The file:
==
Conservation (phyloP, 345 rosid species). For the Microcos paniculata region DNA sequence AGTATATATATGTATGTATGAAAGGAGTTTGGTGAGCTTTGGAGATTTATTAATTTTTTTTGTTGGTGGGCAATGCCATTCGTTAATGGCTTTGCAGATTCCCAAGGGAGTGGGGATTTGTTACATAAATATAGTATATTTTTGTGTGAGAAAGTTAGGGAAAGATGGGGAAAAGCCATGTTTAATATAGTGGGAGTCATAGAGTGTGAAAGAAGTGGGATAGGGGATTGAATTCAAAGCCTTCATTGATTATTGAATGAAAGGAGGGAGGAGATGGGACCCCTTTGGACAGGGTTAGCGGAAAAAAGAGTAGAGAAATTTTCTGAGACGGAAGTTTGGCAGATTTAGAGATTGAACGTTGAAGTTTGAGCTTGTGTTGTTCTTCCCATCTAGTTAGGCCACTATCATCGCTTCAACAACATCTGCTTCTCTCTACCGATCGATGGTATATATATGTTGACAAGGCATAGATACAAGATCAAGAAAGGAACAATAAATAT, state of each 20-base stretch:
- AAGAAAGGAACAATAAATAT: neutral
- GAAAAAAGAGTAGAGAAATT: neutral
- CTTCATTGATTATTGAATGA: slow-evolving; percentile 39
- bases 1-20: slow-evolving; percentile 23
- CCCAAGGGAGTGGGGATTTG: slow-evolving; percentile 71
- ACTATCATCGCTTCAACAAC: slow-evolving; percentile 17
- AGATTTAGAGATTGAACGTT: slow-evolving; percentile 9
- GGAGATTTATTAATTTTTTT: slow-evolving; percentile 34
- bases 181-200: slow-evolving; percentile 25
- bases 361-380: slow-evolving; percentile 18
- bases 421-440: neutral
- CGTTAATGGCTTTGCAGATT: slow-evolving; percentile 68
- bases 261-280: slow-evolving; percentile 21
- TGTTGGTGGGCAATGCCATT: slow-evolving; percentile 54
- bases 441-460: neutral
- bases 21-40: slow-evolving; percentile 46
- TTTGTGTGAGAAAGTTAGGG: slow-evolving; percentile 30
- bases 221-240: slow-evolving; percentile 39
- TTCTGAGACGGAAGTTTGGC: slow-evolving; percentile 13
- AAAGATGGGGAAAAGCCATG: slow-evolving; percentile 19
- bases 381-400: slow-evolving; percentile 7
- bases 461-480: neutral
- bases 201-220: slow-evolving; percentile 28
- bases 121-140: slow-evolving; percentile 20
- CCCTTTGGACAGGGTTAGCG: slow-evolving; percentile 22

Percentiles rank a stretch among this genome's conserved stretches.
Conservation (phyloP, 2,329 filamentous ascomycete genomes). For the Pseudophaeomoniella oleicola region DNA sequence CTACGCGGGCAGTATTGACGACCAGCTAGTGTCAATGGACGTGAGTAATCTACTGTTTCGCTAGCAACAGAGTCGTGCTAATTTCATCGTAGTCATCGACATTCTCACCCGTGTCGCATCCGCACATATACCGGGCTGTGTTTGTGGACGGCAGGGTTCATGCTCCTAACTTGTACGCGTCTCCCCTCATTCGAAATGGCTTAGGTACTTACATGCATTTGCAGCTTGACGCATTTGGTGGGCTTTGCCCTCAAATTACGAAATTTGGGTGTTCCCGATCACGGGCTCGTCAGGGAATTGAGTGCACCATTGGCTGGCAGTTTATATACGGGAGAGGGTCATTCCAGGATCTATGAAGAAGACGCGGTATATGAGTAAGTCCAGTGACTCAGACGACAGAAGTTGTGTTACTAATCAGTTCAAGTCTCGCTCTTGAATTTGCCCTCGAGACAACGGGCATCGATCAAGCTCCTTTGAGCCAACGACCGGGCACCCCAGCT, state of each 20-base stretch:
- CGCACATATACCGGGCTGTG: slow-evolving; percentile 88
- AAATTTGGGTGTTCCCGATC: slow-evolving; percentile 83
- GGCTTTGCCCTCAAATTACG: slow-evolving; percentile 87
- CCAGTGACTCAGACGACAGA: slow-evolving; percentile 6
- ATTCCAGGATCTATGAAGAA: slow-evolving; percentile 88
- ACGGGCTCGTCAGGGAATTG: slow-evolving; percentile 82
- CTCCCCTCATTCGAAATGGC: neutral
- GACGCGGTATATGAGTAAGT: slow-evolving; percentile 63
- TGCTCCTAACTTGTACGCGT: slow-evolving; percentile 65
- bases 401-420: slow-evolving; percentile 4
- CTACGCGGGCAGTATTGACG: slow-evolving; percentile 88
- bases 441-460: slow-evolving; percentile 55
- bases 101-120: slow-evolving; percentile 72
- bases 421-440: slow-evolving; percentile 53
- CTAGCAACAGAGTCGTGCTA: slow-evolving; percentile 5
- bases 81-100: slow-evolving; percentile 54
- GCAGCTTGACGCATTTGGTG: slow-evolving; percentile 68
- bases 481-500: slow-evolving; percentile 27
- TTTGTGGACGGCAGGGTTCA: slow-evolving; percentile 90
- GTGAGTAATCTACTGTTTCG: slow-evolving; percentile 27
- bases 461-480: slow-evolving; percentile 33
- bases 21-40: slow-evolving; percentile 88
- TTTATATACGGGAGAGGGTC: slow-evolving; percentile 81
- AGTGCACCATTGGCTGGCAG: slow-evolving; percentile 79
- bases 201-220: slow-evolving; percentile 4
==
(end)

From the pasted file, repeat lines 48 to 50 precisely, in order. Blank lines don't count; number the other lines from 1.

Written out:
- GTGAGTAATCTACTGTTTCG: slow-evolving; percentile 27
- bases 461-480: slow-evolving; percentile 33
- bases 21-40: slow-evolving; percentile 88